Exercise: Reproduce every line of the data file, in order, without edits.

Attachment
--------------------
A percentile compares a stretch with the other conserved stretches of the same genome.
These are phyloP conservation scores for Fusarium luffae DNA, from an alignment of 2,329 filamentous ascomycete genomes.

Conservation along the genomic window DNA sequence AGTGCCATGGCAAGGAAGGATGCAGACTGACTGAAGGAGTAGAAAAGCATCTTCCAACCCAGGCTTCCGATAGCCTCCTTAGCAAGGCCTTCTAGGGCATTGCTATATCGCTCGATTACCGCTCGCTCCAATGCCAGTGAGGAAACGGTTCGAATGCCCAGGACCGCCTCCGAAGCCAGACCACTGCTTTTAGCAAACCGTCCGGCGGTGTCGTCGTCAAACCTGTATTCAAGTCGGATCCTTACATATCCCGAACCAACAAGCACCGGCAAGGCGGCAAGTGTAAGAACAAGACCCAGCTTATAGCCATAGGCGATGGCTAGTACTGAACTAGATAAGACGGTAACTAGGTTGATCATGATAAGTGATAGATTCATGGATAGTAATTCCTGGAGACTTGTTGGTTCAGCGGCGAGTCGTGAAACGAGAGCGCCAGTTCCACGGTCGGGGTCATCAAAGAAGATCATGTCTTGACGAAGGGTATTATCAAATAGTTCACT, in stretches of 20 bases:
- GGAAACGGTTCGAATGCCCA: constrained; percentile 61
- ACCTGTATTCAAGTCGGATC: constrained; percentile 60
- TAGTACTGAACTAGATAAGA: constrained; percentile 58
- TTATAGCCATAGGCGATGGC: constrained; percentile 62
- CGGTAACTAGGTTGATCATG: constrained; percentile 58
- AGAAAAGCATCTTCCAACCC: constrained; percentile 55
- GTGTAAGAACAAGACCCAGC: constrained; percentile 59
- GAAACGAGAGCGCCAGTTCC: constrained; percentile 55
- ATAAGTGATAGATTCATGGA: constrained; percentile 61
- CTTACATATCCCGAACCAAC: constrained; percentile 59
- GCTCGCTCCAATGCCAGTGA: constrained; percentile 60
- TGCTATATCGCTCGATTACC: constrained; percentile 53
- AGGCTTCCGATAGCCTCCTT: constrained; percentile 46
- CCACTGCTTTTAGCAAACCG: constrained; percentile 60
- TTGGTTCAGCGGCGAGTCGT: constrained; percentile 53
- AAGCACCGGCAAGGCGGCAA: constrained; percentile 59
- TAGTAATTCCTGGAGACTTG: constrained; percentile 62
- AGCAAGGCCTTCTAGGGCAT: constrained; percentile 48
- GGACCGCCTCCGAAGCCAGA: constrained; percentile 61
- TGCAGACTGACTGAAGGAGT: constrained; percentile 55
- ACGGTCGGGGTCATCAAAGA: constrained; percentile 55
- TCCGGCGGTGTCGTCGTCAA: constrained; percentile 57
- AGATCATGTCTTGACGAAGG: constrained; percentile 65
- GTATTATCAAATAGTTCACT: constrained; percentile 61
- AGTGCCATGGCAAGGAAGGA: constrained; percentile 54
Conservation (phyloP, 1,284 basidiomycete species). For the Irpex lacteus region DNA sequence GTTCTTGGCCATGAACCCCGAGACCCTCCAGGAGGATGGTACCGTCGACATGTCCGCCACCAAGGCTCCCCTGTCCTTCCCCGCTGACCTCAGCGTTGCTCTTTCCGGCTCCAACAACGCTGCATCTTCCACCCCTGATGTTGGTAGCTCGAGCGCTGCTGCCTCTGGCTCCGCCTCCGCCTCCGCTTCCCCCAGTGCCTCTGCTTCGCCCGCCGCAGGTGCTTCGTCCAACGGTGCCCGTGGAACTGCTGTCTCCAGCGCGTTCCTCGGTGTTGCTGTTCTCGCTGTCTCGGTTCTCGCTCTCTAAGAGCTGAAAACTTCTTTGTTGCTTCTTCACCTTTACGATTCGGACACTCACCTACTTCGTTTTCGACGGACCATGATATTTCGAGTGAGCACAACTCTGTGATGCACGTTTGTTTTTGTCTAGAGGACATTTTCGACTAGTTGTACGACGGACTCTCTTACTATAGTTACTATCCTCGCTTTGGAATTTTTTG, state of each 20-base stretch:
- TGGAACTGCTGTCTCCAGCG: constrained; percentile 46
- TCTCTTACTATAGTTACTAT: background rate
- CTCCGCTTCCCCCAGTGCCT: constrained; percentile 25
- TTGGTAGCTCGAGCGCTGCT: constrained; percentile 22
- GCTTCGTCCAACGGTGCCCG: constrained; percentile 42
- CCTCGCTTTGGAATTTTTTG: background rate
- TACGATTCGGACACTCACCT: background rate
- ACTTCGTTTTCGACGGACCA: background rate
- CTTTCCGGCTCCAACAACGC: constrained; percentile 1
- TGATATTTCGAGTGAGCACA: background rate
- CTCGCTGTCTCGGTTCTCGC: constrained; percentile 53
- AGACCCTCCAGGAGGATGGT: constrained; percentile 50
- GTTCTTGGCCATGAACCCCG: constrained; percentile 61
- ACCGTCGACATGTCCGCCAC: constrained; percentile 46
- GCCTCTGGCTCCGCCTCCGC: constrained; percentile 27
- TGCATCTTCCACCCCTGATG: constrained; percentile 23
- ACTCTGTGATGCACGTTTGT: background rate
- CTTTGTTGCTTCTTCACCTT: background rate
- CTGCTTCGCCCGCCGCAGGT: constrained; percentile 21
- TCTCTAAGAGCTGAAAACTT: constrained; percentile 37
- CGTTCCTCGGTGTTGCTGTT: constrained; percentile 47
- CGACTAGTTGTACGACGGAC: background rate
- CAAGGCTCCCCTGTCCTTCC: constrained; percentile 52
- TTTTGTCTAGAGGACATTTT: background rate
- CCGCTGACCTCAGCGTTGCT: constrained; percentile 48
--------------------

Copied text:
A percentile compares a stretch with the other conserved stretches of the same genome.
These are phyloP conservation scores for Fusarium luffae DNA, from an alignment of 2,329 filamentous ascomycete genomes.

Conservation along the genomic window DNA sequence AGTGCCATGGCAAGGAAGGATGCAGACTGACTGAAGGAGTAGAAAAGCATCTTCCAACCCAGGCTTCCGATAGCCTCCTTAGCAAGGCCTTCTAGGGCATTGCTATATCGCTCGATTACCGCTCGCTCCAATGCCAGTGAGGAAACGGTTCGAATGCCCAGGACCGCCTCCGAAGCCAGACCACTGCTTTTAGCAAACCGTCCGGCGGTGTCGTCGTCAAACCTGTATTCAAGTCGGATCCTTACATATCCCGAACCAACAAGCACCGGCAAGGCGGCAAGTGTAAGAACAAGACCCAGCTTATAGCCATAGGCGATGGCTAGTACTGAACTAGATAAGACGGTAACTAGGTTGATCATGATAAGTGATAGATTCATGGATAGTAATTCCTGGAGACTTGTTGGTTCAGCGGCGAGTCGTGAAACGAGAGCGCCAGTTCCACGGTCGGGGTCATCAAAGAAGATCATGTCTTGACGAAGGGTATTATCAAATAGTTCACT, in stretches of 20 bases:
- GGAAACGGTTCGAATGCCCA: constrained; percentile 61
- ACCTGTATTCAAGTCGGATC: constrained; percentile 60
- TAGTACTGAACTAGATAAGA: constrained; percentile 58
- TTATAGCCATAGGCGATGGC: constrained; percentile 62
- CGGTAACTAGGTTGATCATG: constrained; percentile 58
- AGAAAAGCATCTTCCAACCC: constrained; percentile 55
- GTGTAAGAACAAGACCCAGC: constrained; percentile 59
- GAAACGAGAGCGCCAGTTCC: constrained; percentile 55
- ATAAGTGATAGATTCATGGA: constrained; percentile 61
- CTTACATATCCCGAACCAAC: constrained; percentile 59
- GCTCGCTCCAATGCCAGTGA: constrained; percentile 60
- TGCTATATCGCTCGATTACC: constrained; percentile 53
- AGGCTTCCGATAGCCTCCTT: constrained; percentile 46
- CCACTGCTTTTAGCAAACCG: constrained; percentile 60
- TTGGTTCAGCGGCGAGTCGT: constrained; percentile 53
- AAGCACCGGCAAGGCGGCAA: constrained; percentile 59
- TAGTAATTCCTGGAGACTTG: constrained; percentile 62
- AGCAAGGCCTTCTAGGGCAT: constrained; percentile 48
- GGACCGCCTCCGAAGCCAGA: constrained; percentile 61
- TGCAGACTGACTGAAGGAGT: constrained; percentile 55
- ACGGTCGGGGTCATCAAAGA: constrained; percentile 55
- TCCGGCGGTGTCGTCGTCAA: constrained; percentile 57
- AGATCATGTCTTGACGAAGG: constrained; percentile 65
- GTATTATCAAATAGTTCACT: constrained; percentile 61
- AGTGCCATGGCAAGGAAGGA: constrained; percentile 54
Conservation (phyloP, 1,284 basidiomycete species). For the Irpex lacteus region DNA sequence GTTCTTGGCCATGAACCCCGAGACCCTCCAGGAGGATGGTACCGTCGACATGTCCGCCACCAAGGCTCCCCTGTCCTTCCCCGCTGACCTCAGCGTTGCTCTTTCCGGCTCCAACAACGCTGCATCTTCCACCCCTGATGTTGGTAGCTCGAGCGCTGCTGCCTCTGGCTCCGCCTCCGCCTCCGCTTCCCCCAGTGCCTCTGCTTCGCCCGCCGCAGGTGCTTCGTCCAACGGTGCCCGTGGAACTGCTGTCTCCAGCGCGTTCCTCGGTGTTGCTGTTCTCGCTGTCTCGGTTCTCGCTCTCTAAGAGCTGAAAACTTCTTTGTTGCTTCTTCACCTTTACGATTCGGACACTCACCTACTTCGTTTTCGACGGACCATGATATTTCGAGTGAGCACAACTCTGTGATGCACGTTTGTTTTTGTCTAGAGGACATTTTCGACTAGTTGTACGACGGACTCTCTTACTATAGTTACTATCCTCGCTTTGGAATTTTTTG, state of each 20-base stretch:
- TGGAACTGCTGTCTCCAGCG: constrained; percentile 46
- TCTCTTACTATAGTTACTAT: background rate
- CTCCGCTTCCCCCAGTGCCT: constrained; percentile 25
- TTGGTAGCTCGAGCGCTGCT: constrained; percentile 22
- GCTTCGTCCAACGGTGCCCG: constrained; percentile 42
- CCTCGCTTTGGAATTTTTTG: background rate
- TACGATTCGGACACTCACCT: background rate
- ACTTCGTTTTCGACGGACCA: background rate
- CTTTCCGGCTCCAACAACGC: constrained; percentile 1
- TGATATTTCGAGTGAGCACA: background rate
- CTCGCTGTCTCGGTTCTCGC: constrained; percentile 53
- AGACCCTCCAGGAGGATGGT: constrained; percentile 50
- GTTCTTGGCCATGAACCCCG: constrained; percentile 61
- ACCGTCGACATGTCCGCCAC: constrained; percentile 46
- GCCTCTGGCTCCGCCTCCGC: constrained; percentile 27
- TGCATCTTCCACCCCTGATG: constrained; percentile 23
- ACTCTGTGATGCACGTTTGT: background rate
- CTTTGTTGCTTCTTCACCTT: background rate
- CTGCTTCGCCCGCCGCAGGT: constrained; percentile 21
- TCTCTAAGAGCTGAAAACTT: constrained; percentile 37
- CGTTCCTCGGTGTTGCTGTT: constrained; percentile 47
- CGACTAGTTGTACGACGGAC: background rate
- CAAGGCTCCCCTGTCCTTCC: constrained; percentile 52
- TTTTGTCTAGAGGACATTTT: background rate
- CCGCTGACCTCAGCGTTGCT: constrained; percentile 48